New Ways of Gathering
March 20, 2020
On March 13th, Platform 2020: Utterances From The Chorus came to an abrupt halt at the onset of the COVID-19 Pandemic. Although we are deeply saddened to end the Platform events, the health and safety of the artists, staff, public, and the greater NYC community is of the utmost importance to us, the curatorial team–Okwui Okpokwasili, Judy Hussie-Taylor, Lydia Bell, Seta Morton–and the full staff and Board of Directors at Danspace Project.
Utterances From The Chorus offers an opportunity for us to be in community, to reflect on our networks of kinship, and to honor practices and labors of care. Voice, vibration, somatics, harmony, and poetics threaded throughout the live programming. We took slow time together. In conversations and embodiment, we moved, in community, to consider “how to weave a collective song?” We curated proximity and togetherness as a means to gather in new (and old) ways.
We are inhabiting a new world today. A world that raises many questions both terrifying and hopeful. What does proximity mean to us now? And how can our loving and care-full distances bring us closer together? How can we find fierce intimacy and harmonious vibration within our isolated vigilant bodies adorned with newly reinforced boundaries?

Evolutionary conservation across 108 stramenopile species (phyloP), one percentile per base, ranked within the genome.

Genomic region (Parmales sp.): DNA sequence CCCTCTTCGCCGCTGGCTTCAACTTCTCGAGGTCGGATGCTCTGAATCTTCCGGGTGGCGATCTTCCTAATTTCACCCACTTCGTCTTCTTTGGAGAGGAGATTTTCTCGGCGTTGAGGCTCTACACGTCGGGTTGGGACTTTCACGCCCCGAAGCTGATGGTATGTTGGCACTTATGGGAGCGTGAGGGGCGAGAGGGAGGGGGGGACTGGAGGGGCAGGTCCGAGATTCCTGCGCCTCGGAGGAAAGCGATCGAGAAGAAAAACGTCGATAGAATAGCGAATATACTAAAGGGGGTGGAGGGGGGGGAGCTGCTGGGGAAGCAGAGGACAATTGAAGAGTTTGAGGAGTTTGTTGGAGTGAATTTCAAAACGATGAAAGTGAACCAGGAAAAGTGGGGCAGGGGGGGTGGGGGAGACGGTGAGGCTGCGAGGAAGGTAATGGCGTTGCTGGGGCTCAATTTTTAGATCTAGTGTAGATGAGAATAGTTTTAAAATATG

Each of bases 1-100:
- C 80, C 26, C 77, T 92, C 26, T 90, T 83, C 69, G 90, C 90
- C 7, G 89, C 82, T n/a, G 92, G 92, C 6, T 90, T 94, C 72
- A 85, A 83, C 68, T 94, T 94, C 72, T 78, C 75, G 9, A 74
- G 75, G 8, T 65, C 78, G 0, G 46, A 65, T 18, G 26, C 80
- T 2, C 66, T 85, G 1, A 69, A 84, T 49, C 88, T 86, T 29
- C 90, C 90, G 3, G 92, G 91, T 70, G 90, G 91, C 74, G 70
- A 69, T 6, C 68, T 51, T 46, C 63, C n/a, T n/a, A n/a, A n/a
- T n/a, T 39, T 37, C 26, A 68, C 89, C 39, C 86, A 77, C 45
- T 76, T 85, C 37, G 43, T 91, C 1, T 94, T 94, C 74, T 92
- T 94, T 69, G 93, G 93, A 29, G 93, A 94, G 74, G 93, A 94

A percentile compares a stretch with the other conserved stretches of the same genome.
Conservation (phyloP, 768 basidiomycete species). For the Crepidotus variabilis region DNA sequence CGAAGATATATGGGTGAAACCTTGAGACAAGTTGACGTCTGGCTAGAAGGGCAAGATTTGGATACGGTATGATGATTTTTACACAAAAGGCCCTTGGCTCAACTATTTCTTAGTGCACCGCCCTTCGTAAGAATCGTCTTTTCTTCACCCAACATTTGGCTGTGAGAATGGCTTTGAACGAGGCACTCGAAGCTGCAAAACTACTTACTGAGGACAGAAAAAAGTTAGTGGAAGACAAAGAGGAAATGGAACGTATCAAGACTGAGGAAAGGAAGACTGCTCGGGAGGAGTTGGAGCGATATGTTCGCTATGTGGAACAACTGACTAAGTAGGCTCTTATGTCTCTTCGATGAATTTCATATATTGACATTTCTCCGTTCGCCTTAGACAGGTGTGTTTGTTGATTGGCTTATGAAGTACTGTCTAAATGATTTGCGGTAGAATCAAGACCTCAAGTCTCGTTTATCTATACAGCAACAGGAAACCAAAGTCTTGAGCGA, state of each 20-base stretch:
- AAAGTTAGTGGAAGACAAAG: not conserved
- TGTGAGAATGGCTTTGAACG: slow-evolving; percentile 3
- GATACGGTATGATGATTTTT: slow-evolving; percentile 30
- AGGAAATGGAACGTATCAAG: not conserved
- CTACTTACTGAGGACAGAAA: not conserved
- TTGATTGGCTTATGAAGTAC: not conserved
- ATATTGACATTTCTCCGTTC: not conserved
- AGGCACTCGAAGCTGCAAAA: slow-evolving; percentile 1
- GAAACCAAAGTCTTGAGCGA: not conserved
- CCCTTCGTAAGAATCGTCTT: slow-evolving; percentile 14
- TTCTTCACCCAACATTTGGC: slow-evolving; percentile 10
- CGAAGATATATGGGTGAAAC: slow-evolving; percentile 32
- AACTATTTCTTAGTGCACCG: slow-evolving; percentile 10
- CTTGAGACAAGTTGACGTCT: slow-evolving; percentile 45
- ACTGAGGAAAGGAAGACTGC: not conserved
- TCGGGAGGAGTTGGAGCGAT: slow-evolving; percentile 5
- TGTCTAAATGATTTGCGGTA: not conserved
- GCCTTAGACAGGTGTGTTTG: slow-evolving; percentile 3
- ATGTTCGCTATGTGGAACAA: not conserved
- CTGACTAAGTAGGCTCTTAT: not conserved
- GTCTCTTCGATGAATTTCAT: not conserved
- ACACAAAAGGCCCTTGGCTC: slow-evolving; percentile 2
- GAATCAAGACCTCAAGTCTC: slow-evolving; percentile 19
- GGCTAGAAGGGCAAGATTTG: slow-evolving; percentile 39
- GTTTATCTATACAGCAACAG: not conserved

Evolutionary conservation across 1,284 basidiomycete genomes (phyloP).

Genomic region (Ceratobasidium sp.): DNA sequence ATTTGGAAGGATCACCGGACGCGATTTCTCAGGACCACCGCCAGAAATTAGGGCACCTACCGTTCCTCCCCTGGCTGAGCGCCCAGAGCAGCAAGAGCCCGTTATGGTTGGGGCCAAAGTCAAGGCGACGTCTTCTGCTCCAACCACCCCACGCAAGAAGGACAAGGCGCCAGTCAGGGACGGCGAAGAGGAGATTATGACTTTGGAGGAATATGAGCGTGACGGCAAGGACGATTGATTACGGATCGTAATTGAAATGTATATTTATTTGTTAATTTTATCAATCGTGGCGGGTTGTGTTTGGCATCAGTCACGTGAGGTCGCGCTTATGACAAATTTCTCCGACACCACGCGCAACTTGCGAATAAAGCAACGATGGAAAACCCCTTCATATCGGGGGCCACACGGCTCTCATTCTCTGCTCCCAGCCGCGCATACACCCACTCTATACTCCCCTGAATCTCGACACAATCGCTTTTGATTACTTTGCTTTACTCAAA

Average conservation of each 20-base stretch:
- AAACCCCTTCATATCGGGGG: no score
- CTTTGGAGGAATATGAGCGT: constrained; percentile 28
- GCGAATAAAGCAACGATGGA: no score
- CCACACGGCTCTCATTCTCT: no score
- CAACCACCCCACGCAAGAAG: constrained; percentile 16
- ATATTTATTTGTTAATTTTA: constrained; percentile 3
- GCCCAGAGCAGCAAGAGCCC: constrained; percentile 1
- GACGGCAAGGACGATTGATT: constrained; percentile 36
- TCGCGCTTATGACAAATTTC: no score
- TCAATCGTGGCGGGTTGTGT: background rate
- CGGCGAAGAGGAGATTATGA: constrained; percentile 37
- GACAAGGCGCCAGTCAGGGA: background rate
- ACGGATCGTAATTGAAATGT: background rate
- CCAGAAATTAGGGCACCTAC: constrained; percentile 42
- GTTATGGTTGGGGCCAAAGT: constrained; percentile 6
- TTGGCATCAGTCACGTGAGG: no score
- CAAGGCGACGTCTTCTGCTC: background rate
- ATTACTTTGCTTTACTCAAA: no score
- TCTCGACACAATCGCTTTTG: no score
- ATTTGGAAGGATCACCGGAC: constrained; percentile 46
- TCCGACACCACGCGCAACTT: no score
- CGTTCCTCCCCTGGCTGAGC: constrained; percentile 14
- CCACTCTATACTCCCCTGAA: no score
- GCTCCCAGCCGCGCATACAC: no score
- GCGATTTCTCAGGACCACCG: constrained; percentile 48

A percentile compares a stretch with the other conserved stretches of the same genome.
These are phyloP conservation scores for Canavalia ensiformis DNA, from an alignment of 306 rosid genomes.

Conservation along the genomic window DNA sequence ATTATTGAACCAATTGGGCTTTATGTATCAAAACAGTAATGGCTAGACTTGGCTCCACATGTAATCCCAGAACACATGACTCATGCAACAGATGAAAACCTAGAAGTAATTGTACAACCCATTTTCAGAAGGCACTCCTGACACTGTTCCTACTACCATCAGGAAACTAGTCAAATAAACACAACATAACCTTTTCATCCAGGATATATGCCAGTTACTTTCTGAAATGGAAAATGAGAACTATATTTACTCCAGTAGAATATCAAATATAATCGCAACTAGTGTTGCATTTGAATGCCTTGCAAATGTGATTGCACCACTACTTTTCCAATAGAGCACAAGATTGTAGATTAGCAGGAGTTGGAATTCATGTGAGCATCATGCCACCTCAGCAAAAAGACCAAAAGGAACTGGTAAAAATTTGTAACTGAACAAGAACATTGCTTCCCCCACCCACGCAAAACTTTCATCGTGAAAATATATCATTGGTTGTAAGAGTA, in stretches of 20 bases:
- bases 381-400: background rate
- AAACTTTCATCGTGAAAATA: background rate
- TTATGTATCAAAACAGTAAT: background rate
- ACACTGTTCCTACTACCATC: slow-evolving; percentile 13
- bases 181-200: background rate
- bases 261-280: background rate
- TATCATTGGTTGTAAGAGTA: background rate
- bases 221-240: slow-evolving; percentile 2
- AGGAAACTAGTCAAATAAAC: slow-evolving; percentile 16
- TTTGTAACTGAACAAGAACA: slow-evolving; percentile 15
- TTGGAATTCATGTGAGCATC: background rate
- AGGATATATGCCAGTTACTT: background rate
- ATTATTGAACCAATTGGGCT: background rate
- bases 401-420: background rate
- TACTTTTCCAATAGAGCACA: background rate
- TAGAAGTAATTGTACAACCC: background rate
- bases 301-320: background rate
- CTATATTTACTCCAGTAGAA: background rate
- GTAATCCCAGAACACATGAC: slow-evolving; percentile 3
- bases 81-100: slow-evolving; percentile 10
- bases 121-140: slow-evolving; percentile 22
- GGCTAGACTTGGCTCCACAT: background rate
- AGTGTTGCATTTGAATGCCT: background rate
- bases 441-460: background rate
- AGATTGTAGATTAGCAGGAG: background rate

At Danspace Project, we’re thinking about the people in Italy, singing from their balconies, calling out to one another— a swelling chorus across the city. A triumph of the human heart and a testament to our deep desire to be together.
We’re leaning on friend’s Instagram accounts. Friends like Morgan Bassichis, who is creating the content we need to encourage a smile, an outfit change, or to help us get our worried heads to sleep. We’re looking to disability justice and arts accessibility communities. We’re looking to activists, healers, care workers, and artists whose work intersects these fields. We trust the people around us who have valuable experience and knowledge around this type of bodily vigilance, best practices towards harm reduction, radical care practices, and crisis management. We deeply value their generosity and digital sharing at this time. We hope to uplift some of their voices and share with all of you via our social media.